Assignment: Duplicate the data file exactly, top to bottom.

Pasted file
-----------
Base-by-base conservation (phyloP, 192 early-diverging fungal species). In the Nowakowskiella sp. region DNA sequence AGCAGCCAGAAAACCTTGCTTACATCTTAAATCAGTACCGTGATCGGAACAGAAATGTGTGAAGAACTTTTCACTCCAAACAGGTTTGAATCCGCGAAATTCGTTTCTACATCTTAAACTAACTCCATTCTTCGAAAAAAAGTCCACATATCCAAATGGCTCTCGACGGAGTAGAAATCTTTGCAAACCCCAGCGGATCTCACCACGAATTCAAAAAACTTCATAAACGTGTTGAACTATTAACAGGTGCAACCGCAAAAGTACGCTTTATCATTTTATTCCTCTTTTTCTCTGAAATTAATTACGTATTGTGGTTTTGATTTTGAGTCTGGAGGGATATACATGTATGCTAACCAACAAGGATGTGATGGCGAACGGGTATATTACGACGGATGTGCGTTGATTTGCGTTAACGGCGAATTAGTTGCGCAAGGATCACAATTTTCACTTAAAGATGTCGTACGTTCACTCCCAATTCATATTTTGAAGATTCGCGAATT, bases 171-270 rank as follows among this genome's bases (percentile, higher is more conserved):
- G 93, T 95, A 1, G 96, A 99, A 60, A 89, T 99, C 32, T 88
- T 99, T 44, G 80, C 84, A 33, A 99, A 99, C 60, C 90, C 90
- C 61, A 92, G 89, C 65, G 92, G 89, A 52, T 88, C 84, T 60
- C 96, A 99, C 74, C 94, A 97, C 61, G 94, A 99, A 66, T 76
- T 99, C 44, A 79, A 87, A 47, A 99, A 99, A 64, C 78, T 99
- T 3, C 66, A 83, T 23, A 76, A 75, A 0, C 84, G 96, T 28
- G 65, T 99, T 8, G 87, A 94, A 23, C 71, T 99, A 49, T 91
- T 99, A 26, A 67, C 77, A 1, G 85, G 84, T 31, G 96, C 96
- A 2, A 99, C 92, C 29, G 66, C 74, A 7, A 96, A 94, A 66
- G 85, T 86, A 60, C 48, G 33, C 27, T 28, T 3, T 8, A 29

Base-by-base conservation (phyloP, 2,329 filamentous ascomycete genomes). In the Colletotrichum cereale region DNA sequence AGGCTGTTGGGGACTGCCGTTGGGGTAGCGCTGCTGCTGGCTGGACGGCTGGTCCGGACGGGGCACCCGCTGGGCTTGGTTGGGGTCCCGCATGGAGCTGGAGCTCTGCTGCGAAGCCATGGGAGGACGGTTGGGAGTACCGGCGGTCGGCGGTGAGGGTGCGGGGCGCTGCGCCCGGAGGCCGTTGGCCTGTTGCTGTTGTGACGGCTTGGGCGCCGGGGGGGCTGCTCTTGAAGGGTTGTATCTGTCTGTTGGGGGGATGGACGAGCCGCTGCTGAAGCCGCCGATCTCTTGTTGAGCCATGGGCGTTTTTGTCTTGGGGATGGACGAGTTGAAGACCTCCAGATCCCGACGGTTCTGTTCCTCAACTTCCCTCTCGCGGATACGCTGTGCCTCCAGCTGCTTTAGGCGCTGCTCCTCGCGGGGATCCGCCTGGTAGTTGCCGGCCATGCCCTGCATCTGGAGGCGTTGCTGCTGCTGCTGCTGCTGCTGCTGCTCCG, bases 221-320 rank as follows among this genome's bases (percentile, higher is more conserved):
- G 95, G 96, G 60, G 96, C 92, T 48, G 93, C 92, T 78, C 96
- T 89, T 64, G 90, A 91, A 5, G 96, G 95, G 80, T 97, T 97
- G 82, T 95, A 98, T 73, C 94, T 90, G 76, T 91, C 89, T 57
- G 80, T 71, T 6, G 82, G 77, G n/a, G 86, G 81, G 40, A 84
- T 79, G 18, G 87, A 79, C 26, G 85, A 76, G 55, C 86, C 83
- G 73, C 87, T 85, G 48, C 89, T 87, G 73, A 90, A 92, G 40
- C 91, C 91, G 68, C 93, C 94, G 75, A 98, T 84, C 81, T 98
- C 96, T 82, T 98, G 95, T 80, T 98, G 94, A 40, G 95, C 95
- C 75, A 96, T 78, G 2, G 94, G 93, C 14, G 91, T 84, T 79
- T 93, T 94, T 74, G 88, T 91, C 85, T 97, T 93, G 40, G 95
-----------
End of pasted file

Base-by-base conservation (phyloP, 192 early-diverging fungal species). In the Nowakowskiella sp. region DNA sequence AGCAGCCAGAAAACCTTGCTTACATCTTAAATCAGTACCGTGATCGGAACAGAAATGTGTGAAGAACTTTTCACTCCAAACAGGTTTGAATCCGCGAAATTCGTTTCTACATCTTAAACTAACTCCATTCTTCGAAAAAAAGTCCACATATCCAAATGGCTCTCGACGGAGTAGAAATCTTTGCAAACCCCAGCGGATCTCACCACGAATTCAAAAAACTTCATAAACGTGTTGAACTATTAACAGGTGCAACCGCAAAAGTACGCTTTATCATTTTATTCCTCTTTTTCTCTGAAATTAATTACGTATTGTGGTTTTGATTTTGAGTCTGGAGGGATATACATGTATGCTAACCAACAAGGATGTGATGGCGAACGGGTATATTACGACGGATGTGCGTTGATTTGCGTTAACGGCGAATTAGTTGCGCAAGGATCACAATTTTCACTTAAAGATGTCGTACGTTCACTCCCAATTCATATTTTGAAGATTCGCGAATT, bases 171-270 rank as follows among this genome's bases (percentile, higher is more conserved):
- G 93, T 95, A 1, G 96, A 99, A 60, A 89, T 99, C 32, T 88
- T 99, T 44, G 80, C 84, A 33, A 99, A 99, C 60, C 90, C 90
- C 61, A 92, G 89, C 65, G 92, G 89, A 52, T 88, C 84, T 60
- C 96, A 99, C 74, C 94, A 97, C 61, G 94, A 99, A 66, T 76
- T 99, C 44, A 79, A 87, A 47, A 99, A 99, A 64, C 78, T 99
- T 3, C 66, A 83, T 23, A 76, A 75, A 0, C 84, G 96, T 28
- G 65, T 99, T 8, G 87, A 94, A 23, C 71, T 99, A 49, T 91
- T 99, A 26, A 67, C 77, A 1, G 85, G 84, T 31, G 96, C 96
- A 2, A 99, C 92, C 29, G 66, C 74, A 7, A 96, A 94, A 66
- G 85, T 86, A 60, C 48, G 33, C 27, T 28, T 3, T 8, A 29

Base-by-base conservation (phyloP, 2,329 filamentous ascomycete genomes). In the Colletotrichum cereale region DNA sequence AGGCTGTTGGGGACTGCCGTTGGGGTAGCGCTGCTGCTGGCTGGACGGCTGGTCCGGACGGGGCACCCGCTGGGCTTGGTTGGGGTCCCGCATGGAGCTGGAGCTCTGCTGCGAAGCCATGGGAGGACGGTTGGGAGTACCGGCGGTCGGCGGTGAGGGTGCGGGGCGCTGCGCCCGGAGGCCGTTGGCCTGTTGCTGTTGTGACGGCTTGGGCGCCGGGGGGGCTGCTCTTGAAGGGTTGTATCTGTCTGTTGGGGGGATGGACGAGCCGCTGCTGAAGCCGCCGATCTCTTGTTGAGCCATGGGCGTTTTTGTCTTGGGGATGGACGAGTTGAAGACCTCCAGATCCCGACGGTTCTGTTCCTCAACTTCCCTCTCGCGGATACGCTGTGCCTCCAGCTGCTTTAGGCGCTGCTCCTCGCGGGGATCCGCCTGGTAGTTGCCGGCCATGCCCTGCATCTGGAGGCGTTGCTGCTGCTGCTGCTGCTGCTGCTGCTCCG, bases 221-320 rank as follows among this genome's bases (percentile, higher is more conserved):
- G 95, G 96, G 60, G 96, C 92, T 48, G 93, C 92, T 78, C 96
- T 89, T 64, G 90, A 91, A 5, G 96, G 95, G 80, T 97, T 97
- G 82, T 95, A 98, T 73, C 94, T 90, G 76, T 91, C 89, T 57
- G 80, T 71, T 6, G 82, G 77, G n/a, G 86, G 81, G 40, A 84
- T 79, G 18, G 87, A 79, C 26, G 85, A 76, G 55, C 86, C 83
- G 73, C 87, T 85, G 48, C 89, T 87, G 73, A 90, A 92, G 40
- C 91, C 91, G 68, C 93, C 94, G 75, A 98, T 84, C 81, T 98
- C 96, T 82, T 98, G 95, T 80, T 98, G 94, A 40, G 95, C 95
- C 75, A 96, T 78, G 2, G 94, G 93, C 14, G 91, T 84, T 79
- T 93, T 94, T 74, G 88, T 91, C 85, T 97, T 93, G 40, G 95